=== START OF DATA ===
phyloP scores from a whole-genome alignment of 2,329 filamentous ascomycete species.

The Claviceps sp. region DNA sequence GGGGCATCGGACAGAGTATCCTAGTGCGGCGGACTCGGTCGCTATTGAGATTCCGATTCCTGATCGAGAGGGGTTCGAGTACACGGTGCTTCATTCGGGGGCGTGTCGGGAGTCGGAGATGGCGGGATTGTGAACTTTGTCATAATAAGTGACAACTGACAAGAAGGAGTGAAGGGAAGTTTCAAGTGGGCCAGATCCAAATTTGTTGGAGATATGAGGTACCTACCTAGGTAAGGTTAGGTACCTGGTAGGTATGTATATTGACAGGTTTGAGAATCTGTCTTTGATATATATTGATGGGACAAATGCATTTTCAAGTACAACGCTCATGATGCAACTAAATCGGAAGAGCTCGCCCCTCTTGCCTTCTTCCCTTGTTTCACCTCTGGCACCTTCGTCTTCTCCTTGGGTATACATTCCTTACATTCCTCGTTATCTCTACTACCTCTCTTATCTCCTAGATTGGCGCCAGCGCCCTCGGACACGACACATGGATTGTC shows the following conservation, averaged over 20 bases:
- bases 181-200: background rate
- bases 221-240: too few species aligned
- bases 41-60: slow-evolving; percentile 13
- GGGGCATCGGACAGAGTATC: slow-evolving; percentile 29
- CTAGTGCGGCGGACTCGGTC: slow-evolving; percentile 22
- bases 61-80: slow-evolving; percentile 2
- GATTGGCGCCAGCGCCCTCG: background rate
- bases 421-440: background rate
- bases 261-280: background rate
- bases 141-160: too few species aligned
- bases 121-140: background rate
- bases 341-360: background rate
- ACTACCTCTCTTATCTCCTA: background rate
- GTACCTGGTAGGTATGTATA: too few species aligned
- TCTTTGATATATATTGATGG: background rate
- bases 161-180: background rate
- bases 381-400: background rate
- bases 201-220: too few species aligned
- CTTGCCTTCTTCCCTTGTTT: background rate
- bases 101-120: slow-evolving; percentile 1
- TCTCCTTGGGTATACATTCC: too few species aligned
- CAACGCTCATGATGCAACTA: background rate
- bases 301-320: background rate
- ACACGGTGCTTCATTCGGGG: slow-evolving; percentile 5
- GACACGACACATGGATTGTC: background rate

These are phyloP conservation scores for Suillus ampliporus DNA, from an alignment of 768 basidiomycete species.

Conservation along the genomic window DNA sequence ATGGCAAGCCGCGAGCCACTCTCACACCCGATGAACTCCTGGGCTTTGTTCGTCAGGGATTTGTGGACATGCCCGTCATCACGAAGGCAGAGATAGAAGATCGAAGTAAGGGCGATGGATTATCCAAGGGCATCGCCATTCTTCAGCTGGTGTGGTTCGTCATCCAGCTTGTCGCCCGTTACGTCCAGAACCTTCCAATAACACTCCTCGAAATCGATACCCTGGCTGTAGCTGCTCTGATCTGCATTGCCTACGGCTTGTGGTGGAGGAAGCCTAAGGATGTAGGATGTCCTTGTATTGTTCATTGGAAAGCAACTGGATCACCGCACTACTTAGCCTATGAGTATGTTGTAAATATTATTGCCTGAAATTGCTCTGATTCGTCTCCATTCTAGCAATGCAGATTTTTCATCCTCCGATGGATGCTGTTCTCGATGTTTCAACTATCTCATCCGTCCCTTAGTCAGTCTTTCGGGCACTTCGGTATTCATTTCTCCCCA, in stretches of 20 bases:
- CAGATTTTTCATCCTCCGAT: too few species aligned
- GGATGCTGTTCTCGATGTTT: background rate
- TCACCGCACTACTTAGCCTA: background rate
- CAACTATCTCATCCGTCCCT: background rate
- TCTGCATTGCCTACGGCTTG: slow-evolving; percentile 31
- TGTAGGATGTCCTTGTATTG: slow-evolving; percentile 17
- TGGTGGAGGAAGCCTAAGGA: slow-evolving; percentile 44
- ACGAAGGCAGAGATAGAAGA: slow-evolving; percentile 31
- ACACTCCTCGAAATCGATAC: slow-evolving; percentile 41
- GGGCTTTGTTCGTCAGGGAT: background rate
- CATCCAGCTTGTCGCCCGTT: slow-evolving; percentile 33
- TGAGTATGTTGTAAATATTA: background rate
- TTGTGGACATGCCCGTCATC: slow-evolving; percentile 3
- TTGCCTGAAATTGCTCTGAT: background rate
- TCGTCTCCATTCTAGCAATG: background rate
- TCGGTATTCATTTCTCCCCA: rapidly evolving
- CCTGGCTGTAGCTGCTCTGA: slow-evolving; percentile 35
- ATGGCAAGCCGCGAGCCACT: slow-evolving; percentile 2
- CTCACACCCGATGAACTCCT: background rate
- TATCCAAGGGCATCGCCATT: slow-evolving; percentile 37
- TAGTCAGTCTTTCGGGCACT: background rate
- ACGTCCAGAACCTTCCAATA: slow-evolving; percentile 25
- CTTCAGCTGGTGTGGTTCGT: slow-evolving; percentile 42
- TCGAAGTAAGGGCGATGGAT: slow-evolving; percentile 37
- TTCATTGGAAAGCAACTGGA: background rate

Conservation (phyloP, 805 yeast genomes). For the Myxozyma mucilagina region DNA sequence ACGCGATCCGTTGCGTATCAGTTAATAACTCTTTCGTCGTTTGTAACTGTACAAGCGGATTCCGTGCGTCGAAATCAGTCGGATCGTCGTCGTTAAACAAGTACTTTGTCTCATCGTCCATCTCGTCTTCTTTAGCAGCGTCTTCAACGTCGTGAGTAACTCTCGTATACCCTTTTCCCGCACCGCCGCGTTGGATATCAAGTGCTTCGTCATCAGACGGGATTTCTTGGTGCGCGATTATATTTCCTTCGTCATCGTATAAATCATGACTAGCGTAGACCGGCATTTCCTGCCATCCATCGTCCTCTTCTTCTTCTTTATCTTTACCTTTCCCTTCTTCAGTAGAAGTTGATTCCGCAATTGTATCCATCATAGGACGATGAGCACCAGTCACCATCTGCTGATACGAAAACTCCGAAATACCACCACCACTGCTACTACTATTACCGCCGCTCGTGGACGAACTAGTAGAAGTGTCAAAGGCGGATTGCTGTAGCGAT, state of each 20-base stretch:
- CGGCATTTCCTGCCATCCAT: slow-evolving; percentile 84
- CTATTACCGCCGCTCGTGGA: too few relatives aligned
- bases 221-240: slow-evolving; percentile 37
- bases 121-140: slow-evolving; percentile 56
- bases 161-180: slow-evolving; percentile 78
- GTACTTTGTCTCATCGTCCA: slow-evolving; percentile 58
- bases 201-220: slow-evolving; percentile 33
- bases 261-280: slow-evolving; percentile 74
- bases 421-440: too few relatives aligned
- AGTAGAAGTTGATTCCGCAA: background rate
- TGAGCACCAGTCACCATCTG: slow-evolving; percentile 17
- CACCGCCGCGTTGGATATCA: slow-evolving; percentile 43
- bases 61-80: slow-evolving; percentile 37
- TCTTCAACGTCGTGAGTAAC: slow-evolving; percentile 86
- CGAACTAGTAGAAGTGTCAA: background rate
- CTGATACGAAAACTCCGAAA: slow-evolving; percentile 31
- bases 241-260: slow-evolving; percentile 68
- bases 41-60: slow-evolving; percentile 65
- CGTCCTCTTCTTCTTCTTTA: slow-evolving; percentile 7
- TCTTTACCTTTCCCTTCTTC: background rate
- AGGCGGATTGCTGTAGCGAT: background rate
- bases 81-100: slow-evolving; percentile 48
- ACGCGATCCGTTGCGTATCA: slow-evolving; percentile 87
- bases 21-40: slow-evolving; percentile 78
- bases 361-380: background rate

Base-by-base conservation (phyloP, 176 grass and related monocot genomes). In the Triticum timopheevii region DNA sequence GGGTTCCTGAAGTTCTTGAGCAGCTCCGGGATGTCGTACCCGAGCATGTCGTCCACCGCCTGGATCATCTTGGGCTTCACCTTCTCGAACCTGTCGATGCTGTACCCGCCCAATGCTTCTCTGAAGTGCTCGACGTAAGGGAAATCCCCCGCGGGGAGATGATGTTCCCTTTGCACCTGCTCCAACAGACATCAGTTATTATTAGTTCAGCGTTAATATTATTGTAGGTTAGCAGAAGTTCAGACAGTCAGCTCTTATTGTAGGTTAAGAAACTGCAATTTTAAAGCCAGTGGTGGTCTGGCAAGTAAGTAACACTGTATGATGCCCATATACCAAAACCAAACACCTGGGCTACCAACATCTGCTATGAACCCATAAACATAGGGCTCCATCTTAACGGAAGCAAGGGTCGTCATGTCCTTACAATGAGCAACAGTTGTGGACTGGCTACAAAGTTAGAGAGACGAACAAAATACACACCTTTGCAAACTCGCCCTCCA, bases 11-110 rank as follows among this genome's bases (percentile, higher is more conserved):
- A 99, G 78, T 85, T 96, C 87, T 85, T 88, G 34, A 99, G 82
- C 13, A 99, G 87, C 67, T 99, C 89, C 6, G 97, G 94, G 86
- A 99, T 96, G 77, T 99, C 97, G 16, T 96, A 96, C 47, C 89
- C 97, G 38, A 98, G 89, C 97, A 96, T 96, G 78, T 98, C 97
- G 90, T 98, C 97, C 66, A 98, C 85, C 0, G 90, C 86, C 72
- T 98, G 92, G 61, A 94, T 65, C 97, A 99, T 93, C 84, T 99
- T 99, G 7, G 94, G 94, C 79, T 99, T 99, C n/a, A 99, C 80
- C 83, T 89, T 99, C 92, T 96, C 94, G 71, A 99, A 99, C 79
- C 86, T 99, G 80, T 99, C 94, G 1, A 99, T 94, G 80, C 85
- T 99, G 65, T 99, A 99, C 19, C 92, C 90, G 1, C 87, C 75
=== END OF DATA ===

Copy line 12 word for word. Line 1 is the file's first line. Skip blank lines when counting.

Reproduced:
- bases 141-160: too few species aligned